Now, of course sometimes people do use the face-to-face backward seats, but it's always an uncomfortable experience. And sometimes people use the fold-down seats and cross their fingers that a wheelchair user doesn't board. But for the most part -- and I've seen this a million times -- there will 15 people standing in the aisle who find it more comfortable and private to stand up than use the awful seats.

The reason no one wants to talk about this issue is that they're embarrassed to admit the problem, because it makes it look like they're misanthropic, or anti-social, or lack a sense of community, or whatever. It's just shameful in the Bay Area to admit that you just don't want to sit and be face-to-face with your fellow man.

That's why most American-made buses generally avoid this problem by having most or all of the seats face forward, or sideways toward the aisle -- because American designers understand American psychology. Belgian designers apparently don't.

So what we get stuck with is a giant bus with very few usable seats, only four of which are guaranteed to be discomfort-free.

All of this is necessitated by the Van Hool's low-floor design, because the seat layout has to work around the presence of the wheel wells and engine and so forth. The "solution" was to have the seats surround the wheel wells, leading to the face-to-face problem described above.

I noticed this disastrous problem within three minutes of riding a Van Hool the very first time, and I didn't need to take 30 junkets to Europe to figure it out -- or not figure it out, in the case of the AC Transit criminals-in-chief. They were too busy having a high old time on their free vacations to notice they were buying the worst-designed buses on Earth.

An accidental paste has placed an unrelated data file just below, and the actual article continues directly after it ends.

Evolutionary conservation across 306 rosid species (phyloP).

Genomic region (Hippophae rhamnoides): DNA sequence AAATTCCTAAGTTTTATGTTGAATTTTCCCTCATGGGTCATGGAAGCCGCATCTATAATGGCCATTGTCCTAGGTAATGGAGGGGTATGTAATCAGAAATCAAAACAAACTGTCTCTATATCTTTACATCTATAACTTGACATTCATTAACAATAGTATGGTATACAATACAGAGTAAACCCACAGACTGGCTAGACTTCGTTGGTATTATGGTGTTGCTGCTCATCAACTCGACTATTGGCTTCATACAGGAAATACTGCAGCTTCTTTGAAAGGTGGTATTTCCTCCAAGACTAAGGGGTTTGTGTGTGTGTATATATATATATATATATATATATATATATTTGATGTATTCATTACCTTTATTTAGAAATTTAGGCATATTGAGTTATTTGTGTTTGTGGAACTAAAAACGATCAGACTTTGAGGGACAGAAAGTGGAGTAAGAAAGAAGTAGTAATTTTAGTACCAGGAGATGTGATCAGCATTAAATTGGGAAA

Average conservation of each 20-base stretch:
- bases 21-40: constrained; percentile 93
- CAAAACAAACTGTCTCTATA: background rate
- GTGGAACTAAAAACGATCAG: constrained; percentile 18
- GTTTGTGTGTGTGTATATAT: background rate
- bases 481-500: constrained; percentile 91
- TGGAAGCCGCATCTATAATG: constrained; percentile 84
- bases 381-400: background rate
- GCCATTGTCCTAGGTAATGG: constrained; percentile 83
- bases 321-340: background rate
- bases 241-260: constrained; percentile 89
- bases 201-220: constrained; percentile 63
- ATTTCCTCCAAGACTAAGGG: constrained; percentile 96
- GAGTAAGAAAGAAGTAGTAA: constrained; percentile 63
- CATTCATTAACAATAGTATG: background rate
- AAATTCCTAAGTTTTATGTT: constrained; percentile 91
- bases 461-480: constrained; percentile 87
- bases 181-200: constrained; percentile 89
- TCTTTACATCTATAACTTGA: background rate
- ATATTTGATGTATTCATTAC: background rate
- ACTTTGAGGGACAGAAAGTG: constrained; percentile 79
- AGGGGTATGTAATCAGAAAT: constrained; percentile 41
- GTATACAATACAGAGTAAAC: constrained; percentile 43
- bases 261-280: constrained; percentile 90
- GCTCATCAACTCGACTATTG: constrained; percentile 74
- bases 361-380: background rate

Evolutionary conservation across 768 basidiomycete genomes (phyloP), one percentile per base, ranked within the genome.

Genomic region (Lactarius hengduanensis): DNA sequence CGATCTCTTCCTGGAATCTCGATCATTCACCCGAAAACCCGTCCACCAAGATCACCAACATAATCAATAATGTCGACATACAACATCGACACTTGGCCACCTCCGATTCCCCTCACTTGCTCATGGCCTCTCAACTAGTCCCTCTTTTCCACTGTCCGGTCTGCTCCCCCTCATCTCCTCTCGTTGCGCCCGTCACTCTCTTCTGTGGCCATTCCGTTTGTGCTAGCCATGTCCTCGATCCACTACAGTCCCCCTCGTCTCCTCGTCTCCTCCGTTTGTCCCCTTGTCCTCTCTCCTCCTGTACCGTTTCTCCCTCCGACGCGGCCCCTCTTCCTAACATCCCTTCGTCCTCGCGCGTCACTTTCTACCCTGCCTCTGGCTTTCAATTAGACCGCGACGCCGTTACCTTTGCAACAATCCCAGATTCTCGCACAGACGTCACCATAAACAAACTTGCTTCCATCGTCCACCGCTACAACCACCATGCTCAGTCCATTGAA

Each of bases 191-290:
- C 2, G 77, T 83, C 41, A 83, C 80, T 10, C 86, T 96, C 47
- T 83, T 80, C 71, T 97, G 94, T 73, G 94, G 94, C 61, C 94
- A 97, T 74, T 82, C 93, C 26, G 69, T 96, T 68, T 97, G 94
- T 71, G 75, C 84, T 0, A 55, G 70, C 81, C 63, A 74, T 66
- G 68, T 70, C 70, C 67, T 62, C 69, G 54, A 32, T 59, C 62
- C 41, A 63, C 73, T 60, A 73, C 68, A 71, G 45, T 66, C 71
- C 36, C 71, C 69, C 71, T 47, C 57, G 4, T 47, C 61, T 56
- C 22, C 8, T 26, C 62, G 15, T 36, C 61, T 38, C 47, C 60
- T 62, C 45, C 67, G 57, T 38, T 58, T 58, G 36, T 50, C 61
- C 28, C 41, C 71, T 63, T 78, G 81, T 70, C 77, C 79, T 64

Fernandez needed to go. And the rest of them need to go too. The proposed service cuts are unconscionable, and will completely doom the agency. In fact, even the threat of the cuts is disastrous, because people now realize they can't rely on the buses for their schedules any more, as they may disappear or be re-routed or have their frequency decreased to such a degree that they are rendered useless. And so people will (and already have, in fact) start making other plans -- usually involving private vehicles.

The City of Berkeley needs to pull out of its agreement with the AC Transit District, keep all of our tax money ourselves, and build our own better bus service at 30% of the cost of the bloated and corrupt AC Transit. I don't care about this plan being a violation of some 50-year-old contract Berkeley signed with the District. Let AC Transit sue; by the time the case goes to court four years from now, AC Transit will be bankrupt anyway and Berkeley will have a model thriving municipal bus system.

C'mon Berkeley, you can do it! A fleet of small electric buses or vans making frequent runs on well-designed routes to the inaccessible parts of town could completely change our driving habits and get thousands of people out of their cars. Isn't that the city's goal anyway? AC Transit's plan, of cutting or ruining all the "feeder lines" (the lesser-used routes to the hills and north Berkeley) will only cause thousands of current users to have to resort to cars -- completely negating and reversing any "greening" attempts of the Berkeley city government.

We need a citizen's revolution over this public transit crisis. Berkeley will never be a "green" city until we get a decent bus system. And AC Transit sure as hell isn't the agency that's going to provide it.

Posted by Anonymous on 10/21/2009 at 10:27 PM